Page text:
The original story broke about two months ago, and I still haven’t stopped thinking about it. Ralph Macchio, the original Karate Kid, Daniel-San. Jackie Chan, an iconic martial artist and actor, who played Mr. Han in a Karate Kid remake, sure, but I remember how his likeness was used in one of the best Saturday morning cartoons ever in Jackie Chan Adventures. When you think of martial arts in the 80s and 90s media, those two are easily in the top five alongside the late great, Pat Morita. And Sony Pictures has decided that since they own the Karate Kid IP, not to do a simple remake. No, this is going to be a sequel that unifies the original trilogy and the 2010 movie.

And I’m still going “what” aggressively at my computer screen because I have so many questions and absolutely no information to work with.

If somehow you’ve managed to avoid the last five or six-ish years of extended Karate Kid content, the story behind the original trilogy has in fact been going strong. Thanks to Josh Heald, Jon Hurwitz, and Hayden Schlossberg we have actually a very detailed understanding of what an older Daniel LaRusso and Johnny Lawrence look like. We have five (soon to be six) seasons of Cobra Kai that delve into the long legacies of both Miyagi-Do and Cobra Kai, the psychological scars that bad mentors can create, a look at the evolution of bullying in the modern era, and what happens when rivalries are constructive and healthy. I could go on and on about this series. I have in fact gone on and on about this series.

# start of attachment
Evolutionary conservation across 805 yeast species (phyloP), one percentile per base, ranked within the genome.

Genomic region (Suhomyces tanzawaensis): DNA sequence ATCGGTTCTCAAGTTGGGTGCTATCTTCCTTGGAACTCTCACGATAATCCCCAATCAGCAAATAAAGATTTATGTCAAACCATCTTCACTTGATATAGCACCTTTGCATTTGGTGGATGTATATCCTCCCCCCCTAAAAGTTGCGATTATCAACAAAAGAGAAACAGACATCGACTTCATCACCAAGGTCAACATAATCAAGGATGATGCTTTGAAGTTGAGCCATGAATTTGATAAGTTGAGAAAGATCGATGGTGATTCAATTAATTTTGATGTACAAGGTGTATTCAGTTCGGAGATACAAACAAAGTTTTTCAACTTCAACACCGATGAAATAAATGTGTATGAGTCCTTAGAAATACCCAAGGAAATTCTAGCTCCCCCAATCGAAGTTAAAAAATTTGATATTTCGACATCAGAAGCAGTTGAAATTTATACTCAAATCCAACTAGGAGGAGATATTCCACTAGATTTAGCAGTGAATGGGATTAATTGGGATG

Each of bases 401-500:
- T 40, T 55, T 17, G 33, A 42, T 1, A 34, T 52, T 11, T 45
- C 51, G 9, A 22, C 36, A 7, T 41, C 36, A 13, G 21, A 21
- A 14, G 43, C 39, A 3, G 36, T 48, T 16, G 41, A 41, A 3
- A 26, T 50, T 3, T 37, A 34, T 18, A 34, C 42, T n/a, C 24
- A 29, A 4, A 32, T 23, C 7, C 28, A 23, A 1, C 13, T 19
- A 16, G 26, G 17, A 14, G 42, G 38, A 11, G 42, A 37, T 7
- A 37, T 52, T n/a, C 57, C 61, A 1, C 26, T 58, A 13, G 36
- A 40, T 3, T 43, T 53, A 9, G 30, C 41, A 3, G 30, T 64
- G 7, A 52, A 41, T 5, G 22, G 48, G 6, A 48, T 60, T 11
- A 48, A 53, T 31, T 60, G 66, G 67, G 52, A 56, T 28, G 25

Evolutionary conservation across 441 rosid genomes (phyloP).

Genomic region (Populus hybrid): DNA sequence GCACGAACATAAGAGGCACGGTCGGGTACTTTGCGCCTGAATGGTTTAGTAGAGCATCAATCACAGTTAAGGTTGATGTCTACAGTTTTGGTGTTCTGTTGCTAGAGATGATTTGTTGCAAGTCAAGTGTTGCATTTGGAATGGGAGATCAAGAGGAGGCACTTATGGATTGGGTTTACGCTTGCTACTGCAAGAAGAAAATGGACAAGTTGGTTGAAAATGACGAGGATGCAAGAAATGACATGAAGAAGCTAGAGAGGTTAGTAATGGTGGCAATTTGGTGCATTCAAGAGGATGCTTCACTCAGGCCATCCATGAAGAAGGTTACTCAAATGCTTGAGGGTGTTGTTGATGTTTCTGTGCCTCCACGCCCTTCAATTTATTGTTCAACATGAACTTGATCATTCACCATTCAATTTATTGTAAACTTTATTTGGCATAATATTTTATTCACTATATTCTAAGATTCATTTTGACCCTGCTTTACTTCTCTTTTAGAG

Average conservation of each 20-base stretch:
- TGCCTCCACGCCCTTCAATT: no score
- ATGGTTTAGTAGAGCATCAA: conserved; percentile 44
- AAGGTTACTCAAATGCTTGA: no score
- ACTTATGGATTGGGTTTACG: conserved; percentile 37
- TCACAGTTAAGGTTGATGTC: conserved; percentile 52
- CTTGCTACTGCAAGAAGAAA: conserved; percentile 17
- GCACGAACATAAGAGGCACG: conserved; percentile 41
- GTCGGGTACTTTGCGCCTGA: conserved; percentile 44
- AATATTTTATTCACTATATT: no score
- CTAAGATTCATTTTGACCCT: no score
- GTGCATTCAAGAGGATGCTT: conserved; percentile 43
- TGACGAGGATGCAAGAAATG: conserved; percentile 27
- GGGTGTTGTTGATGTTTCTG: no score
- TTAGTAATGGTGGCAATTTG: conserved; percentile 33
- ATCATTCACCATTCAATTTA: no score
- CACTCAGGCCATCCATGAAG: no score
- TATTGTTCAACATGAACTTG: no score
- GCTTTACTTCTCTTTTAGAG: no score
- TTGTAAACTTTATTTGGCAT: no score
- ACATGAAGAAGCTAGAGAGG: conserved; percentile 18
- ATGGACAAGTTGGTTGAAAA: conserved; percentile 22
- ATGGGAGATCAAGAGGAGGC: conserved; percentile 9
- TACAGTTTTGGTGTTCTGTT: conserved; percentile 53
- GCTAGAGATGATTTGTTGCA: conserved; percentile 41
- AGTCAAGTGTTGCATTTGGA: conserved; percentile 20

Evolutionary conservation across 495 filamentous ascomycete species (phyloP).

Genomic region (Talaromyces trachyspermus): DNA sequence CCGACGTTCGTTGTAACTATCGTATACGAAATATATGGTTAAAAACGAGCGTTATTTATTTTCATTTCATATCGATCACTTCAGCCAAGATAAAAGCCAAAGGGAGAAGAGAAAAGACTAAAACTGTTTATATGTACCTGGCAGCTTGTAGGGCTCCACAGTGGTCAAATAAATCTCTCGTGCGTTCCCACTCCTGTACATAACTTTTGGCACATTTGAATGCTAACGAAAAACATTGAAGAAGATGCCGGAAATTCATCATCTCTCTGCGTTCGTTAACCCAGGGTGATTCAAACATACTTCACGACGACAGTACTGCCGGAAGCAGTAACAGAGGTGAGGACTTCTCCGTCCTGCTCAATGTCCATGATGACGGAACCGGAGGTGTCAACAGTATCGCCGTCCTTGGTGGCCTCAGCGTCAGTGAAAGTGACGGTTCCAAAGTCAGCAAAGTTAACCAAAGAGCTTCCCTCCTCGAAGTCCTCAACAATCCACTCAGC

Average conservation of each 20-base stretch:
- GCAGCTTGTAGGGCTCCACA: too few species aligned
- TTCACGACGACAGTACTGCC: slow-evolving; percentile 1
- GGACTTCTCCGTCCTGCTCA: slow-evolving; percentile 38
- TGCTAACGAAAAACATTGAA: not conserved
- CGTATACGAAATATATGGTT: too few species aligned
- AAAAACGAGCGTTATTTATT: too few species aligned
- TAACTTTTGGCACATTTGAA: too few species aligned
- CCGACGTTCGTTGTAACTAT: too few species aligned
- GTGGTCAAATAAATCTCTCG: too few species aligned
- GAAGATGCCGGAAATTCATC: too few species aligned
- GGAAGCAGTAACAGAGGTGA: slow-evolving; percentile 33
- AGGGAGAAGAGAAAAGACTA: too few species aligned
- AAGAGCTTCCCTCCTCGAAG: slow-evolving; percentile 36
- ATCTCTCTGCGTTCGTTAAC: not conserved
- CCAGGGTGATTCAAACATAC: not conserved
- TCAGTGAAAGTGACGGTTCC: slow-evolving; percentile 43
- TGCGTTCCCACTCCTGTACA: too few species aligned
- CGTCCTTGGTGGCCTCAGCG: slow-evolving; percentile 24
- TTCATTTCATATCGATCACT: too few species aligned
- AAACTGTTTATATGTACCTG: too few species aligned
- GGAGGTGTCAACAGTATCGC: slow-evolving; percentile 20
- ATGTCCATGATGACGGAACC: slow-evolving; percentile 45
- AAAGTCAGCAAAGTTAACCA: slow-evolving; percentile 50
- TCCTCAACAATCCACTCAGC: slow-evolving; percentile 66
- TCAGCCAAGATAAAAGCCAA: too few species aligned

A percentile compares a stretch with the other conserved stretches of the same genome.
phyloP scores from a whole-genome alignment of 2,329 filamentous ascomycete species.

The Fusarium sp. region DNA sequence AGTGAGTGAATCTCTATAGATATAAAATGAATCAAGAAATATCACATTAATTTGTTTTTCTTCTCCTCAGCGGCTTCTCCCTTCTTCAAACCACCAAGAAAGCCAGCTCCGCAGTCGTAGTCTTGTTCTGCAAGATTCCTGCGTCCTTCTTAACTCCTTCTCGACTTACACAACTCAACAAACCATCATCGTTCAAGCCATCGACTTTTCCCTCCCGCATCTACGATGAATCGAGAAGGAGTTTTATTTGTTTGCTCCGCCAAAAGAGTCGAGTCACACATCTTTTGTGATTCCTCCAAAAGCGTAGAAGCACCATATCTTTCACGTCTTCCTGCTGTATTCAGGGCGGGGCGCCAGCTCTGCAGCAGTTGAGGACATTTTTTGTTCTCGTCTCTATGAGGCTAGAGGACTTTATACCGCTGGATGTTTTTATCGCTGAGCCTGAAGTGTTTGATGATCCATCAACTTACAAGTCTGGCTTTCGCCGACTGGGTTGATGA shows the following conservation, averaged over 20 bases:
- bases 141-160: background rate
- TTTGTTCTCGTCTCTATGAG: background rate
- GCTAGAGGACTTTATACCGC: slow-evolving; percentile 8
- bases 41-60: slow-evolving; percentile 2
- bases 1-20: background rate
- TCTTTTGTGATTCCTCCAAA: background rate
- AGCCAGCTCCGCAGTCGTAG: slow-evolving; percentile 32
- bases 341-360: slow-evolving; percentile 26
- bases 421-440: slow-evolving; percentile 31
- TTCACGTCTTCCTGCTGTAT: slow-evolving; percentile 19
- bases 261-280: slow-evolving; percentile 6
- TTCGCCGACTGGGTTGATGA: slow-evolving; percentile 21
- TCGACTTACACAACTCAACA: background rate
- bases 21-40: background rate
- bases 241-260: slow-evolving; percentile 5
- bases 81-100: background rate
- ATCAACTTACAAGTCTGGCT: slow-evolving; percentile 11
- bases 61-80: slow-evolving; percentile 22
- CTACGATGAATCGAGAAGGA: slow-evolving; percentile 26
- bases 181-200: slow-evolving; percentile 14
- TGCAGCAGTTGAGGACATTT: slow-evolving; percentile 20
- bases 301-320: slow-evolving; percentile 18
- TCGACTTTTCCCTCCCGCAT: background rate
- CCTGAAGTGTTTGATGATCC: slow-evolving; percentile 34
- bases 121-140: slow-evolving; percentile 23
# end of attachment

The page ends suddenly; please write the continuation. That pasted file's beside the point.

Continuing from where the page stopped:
Cobra Kai is one of the few shows that I’ve constantly advocated for with a consistency that alarms me. I tried to get people to get YouTubeRed because I was utterly enthralled by the unexpected sequel. When it dropped on Netflix, I petitioned even harder. Cobra Kai did the impossible and manage to create a sequel series several decades later that was just nostalgia bait, but a well-thought, well-directed, and well-choreographed sequel that used the original trilogy as a solid foundation to tell a new story.

When the season 1 finale, “Mercy,” dropped I watched that episode on repeat for days. Seeing a new All Valley Tournament had me unreasonably hyped and ever since, when I get the date for the next season, I watched everything from the beginning and then binge the new stuff the moment I get access.

Heald, Hurwitz, and Schlossberg had announced many months ago that the sixth season of Cobra Kai would be its last. While I’m sadden, it makes perfect sense given the trajectory which I will not spoil because if you haven’t watched, I hoped I’ve sidetracked enough that you’ve been convinced to watch. While yes, this particular chapter ending is timely and reasonable, all that means is that… I. Still. Have. So. Many. Questions.

This new Karate Kid project starring Macchio and Chan is supposedly not directly connected to the Cobra Kai. But this does not mean, it’s not not connected. Ralph Macchio’s been playing an older Daniel LaRusso for almost six years. As much as I love the franchise, part of that love is also predicate on seeing this older LaRusso make amends with long-term rival Johnny Lawrence. Will there be references to this character development? Will his family be featured? Will any of the Cobra Kai cast make an appearance? The Cobra Kai’s creators, again, not involved, but they have been consulted. And again, we haven’t even gotten to the fact that the 2010 Karate Kid movie is in the mix, so let’s talk about that for a second.